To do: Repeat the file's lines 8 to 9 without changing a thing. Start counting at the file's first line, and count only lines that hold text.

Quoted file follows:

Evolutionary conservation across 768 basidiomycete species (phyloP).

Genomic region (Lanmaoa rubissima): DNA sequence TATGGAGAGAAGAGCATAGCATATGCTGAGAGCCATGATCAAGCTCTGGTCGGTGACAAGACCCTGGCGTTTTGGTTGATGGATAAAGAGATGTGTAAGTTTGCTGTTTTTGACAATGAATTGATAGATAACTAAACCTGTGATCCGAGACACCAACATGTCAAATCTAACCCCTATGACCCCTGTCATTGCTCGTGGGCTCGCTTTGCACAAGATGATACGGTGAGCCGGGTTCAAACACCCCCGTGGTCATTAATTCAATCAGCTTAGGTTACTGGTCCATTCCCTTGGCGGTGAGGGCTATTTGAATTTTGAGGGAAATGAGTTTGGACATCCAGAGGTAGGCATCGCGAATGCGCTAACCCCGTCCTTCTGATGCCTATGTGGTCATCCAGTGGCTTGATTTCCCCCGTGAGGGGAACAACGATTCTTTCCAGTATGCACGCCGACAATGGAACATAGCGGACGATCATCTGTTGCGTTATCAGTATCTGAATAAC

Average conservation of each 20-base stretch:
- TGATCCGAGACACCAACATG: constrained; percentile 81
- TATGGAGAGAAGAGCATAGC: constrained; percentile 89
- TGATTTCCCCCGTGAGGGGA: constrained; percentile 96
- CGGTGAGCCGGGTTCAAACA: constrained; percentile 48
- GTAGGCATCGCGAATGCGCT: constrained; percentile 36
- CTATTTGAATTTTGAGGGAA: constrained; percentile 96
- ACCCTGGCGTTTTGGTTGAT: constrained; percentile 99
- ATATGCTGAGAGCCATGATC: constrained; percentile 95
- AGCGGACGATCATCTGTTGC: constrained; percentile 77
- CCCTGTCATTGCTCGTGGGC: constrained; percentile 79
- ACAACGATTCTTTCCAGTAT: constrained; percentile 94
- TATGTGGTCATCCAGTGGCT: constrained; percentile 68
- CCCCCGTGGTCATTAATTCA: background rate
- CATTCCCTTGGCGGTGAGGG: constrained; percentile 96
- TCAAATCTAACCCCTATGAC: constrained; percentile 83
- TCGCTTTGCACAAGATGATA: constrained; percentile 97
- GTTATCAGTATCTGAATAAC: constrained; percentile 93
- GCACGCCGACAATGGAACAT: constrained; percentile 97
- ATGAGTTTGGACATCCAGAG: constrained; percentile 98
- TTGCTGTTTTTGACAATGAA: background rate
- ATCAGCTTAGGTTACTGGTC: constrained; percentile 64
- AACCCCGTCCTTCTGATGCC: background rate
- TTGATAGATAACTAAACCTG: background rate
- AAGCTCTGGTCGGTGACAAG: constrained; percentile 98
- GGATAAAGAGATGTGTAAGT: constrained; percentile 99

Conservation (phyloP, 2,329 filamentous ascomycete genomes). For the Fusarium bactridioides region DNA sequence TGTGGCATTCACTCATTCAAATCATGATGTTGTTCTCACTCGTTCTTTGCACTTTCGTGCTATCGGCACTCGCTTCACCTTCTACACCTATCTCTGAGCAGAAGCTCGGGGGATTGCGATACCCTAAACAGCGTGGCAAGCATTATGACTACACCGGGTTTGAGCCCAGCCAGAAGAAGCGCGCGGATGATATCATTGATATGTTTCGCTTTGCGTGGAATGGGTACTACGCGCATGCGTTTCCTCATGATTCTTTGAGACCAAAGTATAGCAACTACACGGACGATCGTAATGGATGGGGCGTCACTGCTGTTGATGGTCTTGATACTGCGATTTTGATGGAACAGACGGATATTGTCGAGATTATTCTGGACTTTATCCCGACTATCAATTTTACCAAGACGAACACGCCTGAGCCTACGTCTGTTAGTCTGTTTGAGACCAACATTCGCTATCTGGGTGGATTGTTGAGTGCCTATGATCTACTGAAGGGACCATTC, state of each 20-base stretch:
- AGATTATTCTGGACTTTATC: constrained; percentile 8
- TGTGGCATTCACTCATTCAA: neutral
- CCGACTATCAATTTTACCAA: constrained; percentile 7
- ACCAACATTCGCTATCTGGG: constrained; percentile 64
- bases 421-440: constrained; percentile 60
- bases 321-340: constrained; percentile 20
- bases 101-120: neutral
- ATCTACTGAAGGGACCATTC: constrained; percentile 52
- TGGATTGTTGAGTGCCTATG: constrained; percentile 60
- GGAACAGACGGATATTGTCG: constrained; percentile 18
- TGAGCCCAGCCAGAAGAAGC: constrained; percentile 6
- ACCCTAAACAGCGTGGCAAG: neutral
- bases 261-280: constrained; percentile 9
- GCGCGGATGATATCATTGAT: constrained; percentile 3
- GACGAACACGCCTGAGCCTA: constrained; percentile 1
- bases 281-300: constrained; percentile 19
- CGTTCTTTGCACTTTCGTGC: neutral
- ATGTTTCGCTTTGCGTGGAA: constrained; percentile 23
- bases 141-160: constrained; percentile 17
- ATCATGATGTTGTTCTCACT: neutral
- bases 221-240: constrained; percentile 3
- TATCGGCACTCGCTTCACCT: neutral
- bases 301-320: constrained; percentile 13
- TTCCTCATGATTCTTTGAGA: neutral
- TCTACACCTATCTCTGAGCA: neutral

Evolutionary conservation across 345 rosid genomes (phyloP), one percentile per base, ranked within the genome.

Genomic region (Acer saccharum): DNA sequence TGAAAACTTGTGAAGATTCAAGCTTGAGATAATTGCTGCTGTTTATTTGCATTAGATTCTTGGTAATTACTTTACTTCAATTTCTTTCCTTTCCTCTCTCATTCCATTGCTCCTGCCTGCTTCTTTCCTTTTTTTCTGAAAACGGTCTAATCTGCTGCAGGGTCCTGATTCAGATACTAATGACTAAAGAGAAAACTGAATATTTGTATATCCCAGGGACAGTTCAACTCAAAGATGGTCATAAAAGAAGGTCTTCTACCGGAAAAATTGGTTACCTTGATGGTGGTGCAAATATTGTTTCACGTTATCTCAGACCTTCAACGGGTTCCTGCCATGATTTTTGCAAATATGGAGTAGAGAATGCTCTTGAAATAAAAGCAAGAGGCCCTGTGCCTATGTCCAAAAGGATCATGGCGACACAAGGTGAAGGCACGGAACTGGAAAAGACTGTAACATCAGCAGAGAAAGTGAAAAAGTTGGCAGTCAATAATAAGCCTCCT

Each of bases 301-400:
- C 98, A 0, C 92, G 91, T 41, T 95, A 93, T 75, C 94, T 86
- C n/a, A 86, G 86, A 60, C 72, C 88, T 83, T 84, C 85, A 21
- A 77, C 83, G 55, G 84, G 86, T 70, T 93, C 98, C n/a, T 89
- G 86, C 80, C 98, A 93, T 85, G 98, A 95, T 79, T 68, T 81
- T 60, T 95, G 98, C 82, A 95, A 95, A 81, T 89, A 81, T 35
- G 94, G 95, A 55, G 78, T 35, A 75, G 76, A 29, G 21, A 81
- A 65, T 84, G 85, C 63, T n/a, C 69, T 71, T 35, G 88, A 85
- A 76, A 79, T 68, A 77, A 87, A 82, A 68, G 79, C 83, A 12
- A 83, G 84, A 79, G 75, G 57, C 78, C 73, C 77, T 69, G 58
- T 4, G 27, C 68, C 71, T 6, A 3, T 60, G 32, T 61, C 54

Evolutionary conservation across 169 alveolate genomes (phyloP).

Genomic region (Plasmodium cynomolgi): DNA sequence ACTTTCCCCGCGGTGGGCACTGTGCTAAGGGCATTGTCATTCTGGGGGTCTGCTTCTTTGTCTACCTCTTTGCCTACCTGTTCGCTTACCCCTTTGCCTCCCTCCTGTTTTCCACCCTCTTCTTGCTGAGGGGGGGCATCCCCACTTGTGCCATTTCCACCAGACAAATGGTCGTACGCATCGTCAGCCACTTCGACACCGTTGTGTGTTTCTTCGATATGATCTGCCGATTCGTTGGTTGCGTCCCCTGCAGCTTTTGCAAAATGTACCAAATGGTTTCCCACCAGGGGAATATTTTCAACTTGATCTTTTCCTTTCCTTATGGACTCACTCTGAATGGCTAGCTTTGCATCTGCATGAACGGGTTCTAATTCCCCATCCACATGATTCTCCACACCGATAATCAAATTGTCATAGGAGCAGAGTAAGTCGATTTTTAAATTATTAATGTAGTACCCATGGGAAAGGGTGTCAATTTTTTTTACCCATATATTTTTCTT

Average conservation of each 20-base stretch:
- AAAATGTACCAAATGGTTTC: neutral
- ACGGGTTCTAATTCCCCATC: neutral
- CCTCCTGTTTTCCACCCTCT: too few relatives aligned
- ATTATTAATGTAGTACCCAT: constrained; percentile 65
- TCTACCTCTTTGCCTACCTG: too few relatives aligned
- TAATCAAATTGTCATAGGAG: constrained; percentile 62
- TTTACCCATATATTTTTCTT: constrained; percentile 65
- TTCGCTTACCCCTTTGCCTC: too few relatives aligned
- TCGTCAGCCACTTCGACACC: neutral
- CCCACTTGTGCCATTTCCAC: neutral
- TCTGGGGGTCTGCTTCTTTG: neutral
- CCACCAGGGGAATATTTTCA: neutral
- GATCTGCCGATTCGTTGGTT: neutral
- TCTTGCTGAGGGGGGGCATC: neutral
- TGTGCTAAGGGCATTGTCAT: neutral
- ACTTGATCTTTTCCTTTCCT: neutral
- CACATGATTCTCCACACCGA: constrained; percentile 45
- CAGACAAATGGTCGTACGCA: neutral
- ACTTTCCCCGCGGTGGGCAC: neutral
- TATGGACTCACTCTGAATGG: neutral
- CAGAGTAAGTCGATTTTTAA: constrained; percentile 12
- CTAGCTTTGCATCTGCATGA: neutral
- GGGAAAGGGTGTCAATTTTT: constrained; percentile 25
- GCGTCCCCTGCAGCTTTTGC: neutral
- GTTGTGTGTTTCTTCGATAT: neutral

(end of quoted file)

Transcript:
- GTAGGCATCGCGAATGCGCT: constrained; percentile 36
- CTATTTGAATTTTGAGGGAA: constrained; percentile 96